Juneau state Sen. Jesse Kiehl, left, gives a legislative proclamation to former longtime Juneau Assembly member Loren Jones, following Kiehl’s speech at the Juneau Chamber of Commerce’s weekly luncheon Thursday at the Juneau Moose Family Center. (Mark Sabbatini / Juneau Empire)

Juneau state Sen. Jesse Kiehl, left, gives a legislative proclamation to former longtime Juneau Assembly member Loren Jones, following Kiehl’s speech at the Juneau Chamber of Commerce’s weekly luncheon Thursday at the Juneau Moose Family Center. (Mark Sabbatini / Juneau Empire)

Cloudy economy, but sunnier political outlook lie ahead for lawmakers, Kiehl says

Juneau’s state senator tells Chamber of Commerce bipartisan majority a key to meaningful action

The economic outlook isn’t as rosy as it seemed when the Alaska State Legislature wrapped up its business in May, but the political winds seem more favorable for tackling some of the short- and long-term challenges ranging from education to housing when lawmakers meet again next month, said Juneau State Sen. Jesse Kiehl during the Greater Juneau Chamber of Commerce’s weekly luncheon Thursday.

Last week’s formation of a Senate majority with nine Democrats and eight Republicans, plus the possibility of a similar House majority and preliminary indications Republican Gov. Mike Dunleavy may opt for a less-confrontational approach than his first years in office are reasons for optimism, Kiehl said during his noon-hour speech at the Moose Family Center.

“I think the benefit of having that kind of balance in the (Senate) caucus is that we’re going to have a hand on the steering wheel in the Alaska State Senate where it’s going to be putting aside the notion of what the Democrats want, what the Republicans want,” he said. “Everybody knows both sides got equally treated, and that will let them get back to focusing on the issues and focusing on their work.”

Plenty of partisan differences on key issues will continue to exist, but they’ll be discussed in a reasonable manner and with some broad general goals in common, Kiehl said.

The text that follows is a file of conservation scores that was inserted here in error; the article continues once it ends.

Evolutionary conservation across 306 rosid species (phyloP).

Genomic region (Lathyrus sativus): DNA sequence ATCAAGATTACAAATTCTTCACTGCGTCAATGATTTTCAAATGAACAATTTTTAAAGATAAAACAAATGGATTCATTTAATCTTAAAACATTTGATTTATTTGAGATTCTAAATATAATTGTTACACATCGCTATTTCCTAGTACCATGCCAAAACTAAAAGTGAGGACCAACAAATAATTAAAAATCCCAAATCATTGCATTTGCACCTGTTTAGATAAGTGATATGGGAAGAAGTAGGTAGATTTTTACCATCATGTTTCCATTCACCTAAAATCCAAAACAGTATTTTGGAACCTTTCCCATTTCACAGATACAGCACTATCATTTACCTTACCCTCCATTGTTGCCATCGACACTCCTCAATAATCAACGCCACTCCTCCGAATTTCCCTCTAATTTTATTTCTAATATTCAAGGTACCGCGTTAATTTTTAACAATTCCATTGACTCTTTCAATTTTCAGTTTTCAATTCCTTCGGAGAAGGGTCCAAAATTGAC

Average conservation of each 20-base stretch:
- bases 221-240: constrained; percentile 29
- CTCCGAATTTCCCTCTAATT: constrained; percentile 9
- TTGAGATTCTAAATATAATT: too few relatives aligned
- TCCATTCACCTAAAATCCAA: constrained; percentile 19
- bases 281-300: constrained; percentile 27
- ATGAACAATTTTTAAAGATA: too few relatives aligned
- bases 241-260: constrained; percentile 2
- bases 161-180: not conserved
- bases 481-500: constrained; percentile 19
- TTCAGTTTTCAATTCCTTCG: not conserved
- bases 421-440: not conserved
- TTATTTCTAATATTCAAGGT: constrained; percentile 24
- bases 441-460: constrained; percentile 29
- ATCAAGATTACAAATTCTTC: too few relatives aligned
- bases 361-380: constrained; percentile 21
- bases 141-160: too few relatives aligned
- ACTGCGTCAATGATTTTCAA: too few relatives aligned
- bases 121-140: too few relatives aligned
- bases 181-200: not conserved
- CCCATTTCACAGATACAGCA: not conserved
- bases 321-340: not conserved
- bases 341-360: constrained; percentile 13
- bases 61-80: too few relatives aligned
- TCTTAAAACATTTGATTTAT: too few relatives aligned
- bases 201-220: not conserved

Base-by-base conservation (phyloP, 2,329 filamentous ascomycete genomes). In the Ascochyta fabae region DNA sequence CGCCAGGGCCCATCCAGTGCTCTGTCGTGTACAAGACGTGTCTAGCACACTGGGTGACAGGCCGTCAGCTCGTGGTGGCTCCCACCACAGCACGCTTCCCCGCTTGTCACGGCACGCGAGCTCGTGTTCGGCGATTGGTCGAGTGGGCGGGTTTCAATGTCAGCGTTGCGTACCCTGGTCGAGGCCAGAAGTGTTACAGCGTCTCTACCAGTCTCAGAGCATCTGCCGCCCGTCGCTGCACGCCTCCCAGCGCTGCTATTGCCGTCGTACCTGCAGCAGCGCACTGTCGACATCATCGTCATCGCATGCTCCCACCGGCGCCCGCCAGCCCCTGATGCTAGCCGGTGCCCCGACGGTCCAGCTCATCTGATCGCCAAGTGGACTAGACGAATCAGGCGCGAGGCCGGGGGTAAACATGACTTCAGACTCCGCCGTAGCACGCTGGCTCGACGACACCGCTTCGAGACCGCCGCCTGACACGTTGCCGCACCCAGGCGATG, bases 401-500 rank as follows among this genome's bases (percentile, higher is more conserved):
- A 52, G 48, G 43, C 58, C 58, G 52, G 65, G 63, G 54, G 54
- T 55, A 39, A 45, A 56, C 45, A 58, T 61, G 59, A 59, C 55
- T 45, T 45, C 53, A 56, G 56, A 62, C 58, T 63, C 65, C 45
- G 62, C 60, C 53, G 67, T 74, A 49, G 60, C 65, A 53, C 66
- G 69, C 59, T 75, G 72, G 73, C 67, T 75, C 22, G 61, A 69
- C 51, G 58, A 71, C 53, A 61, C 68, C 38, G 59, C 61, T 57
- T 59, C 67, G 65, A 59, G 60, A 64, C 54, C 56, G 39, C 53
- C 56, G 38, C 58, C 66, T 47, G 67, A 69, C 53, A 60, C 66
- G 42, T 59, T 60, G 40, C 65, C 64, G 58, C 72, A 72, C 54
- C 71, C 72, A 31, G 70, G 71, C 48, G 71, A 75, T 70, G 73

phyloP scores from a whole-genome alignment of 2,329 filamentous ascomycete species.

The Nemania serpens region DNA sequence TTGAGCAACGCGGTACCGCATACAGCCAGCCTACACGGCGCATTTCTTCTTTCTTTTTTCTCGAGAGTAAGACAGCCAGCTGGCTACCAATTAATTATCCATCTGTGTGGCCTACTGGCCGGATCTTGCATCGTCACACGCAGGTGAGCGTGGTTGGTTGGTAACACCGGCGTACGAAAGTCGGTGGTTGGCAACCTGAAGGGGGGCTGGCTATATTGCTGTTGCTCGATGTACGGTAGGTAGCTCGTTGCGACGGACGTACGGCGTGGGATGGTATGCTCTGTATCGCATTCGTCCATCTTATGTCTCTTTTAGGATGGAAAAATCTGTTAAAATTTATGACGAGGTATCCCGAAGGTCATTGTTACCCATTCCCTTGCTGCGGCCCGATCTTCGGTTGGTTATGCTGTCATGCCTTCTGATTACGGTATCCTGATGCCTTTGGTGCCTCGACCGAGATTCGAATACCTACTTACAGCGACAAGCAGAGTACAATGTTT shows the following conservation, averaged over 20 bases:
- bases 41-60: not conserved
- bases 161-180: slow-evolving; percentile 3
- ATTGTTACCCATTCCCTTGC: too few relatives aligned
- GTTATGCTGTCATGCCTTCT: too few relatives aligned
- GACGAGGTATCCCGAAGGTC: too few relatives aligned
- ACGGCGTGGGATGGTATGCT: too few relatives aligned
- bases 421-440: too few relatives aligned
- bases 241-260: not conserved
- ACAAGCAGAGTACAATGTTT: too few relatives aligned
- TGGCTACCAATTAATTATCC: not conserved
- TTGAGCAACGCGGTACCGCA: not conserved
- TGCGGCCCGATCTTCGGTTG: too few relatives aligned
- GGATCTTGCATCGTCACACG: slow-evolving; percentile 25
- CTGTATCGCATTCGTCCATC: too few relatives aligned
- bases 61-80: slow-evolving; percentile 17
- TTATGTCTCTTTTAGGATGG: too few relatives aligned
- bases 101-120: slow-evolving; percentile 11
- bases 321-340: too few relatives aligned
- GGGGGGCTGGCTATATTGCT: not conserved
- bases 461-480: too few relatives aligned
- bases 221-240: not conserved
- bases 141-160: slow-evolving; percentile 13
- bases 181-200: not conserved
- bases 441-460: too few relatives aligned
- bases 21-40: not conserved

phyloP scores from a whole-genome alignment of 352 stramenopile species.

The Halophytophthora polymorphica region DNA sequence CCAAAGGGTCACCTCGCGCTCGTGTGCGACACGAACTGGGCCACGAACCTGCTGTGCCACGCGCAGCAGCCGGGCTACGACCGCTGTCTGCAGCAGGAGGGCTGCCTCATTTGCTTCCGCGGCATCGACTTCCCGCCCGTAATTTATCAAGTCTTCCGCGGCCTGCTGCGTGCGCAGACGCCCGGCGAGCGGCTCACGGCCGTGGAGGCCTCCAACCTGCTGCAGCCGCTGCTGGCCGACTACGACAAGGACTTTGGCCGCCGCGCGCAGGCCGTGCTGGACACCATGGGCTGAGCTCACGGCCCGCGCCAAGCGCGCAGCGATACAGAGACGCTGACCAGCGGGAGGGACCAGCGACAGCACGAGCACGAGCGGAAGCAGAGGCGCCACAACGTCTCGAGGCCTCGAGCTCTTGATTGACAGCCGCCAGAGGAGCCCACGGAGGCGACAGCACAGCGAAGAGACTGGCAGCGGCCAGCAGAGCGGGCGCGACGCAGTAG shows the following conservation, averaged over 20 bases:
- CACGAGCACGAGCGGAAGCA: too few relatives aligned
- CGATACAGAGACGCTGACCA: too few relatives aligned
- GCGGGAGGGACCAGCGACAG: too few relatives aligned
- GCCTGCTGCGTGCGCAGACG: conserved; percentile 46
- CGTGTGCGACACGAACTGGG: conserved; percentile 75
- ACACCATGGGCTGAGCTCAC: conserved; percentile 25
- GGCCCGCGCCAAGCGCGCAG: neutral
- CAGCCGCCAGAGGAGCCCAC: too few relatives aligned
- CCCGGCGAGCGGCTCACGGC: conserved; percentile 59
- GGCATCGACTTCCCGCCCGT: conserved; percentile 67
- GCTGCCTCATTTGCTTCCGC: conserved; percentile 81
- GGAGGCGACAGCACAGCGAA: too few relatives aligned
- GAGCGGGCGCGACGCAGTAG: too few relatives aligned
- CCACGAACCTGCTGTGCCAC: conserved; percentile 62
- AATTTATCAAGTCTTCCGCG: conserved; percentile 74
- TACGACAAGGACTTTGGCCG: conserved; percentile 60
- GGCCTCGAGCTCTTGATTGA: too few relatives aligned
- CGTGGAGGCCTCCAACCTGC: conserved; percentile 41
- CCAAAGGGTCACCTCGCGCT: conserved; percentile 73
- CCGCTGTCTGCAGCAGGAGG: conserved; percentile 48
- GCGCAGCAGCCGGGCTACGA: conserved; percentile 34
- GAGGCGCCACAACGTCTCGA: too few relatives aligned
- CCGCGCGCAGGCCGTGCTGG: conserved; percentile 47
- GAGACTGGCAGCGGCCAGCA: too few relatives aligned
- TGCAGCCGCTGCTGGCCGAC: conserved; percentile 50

“One of the things there was broad consensus on is it is past time to catch up on our school funding,” he said, a line that got the most applause during his speech. “There is a little dribble of money coming next year. It is a small piece of what inflation was the past six years. It doesn’t begin to touch what inflation is now. Our schools are way behind.”

Kiehl, a Democrat, also got applause for declaring “I believe the votes are there to return to an actual pension for employees of the state of Alaska.” He said Alaska is the only state without pensions, which is costly in money and manpower since new hires can get expertise for a job in another state with pensions.

“We can actually save money in that process,” he said.

The bipartisan Senate majority comes after years of a Republican majority, while the situation in the House remains uncertain. Three races remain undecided after certification — one due to a recount, two due to legal challenges about eligibility – that could determine if there is a bipartisan majority as happened the past several years or a Republican coalition.

Also uncertain is how Dunleavy will approach his second term after a decisive reelection win. Kiehl said the governor was more cooperative during the past year then his early period in office when massive budget cuts and other actions prompted an unsuccessful recall campaign.

But as stated by Dunleavy and numerous other lawmakers this year and others, Kiehl said oil prices — and production, to some extent — will determine the state’s literal and proverbial fortunes.

“Right now oil’s a couple dollars a barrel above avoiding a deficit,” he said, adding later “if oil stays in high $80s we’re not going to talk about broad-based taxes and we’ll wait to deal with that piece of long-term stability, (although) I don’t like it.”

Oil prices were about $104 when the session ended, allowing lawmakers to proclaim the state would be able to put money into savings and forward fund education. Kiehl said those ambitions are no longer so lofty, and lawmakers will have to confront the reality that “we still don’t have a sustainable long-term way to pay Alaska’s bills.”

He said he believes “there are some smart adjustments to resources taxes, especially oil” that are desirable, but he doesn’t expect the new Senate majority to embrace “extreme” ideas such as eliminating tax credits for oil companies altogether.

“There is no magic source of money,” he said. “We did that once this year with a war in Europe.”

But funding from somewhere will be needed to tackle issues frequently mentioned during the election such as housing and child care, Kiehl said. That will also involve questions such as “what can state government do to make sure your employees can come to work.”

In a similar vein, he said one problem right now is state employees who want to continue remote work after the COVID-19 pandemic, which is resulting in fewer such people working in Juneau.

“Work-from-home quickly turns into work from anywhere on Earth and we are seeing that,” he said, adding “it’s capital creep on steroids.

“I’m here asking for your help and your ideas on how we can get ahead of this. This is a major question for the next five to ten years for a significant aspect of our economy.”

• Contact reporter Mark Sabbatini at mark.sabbatini@juneauempire.com

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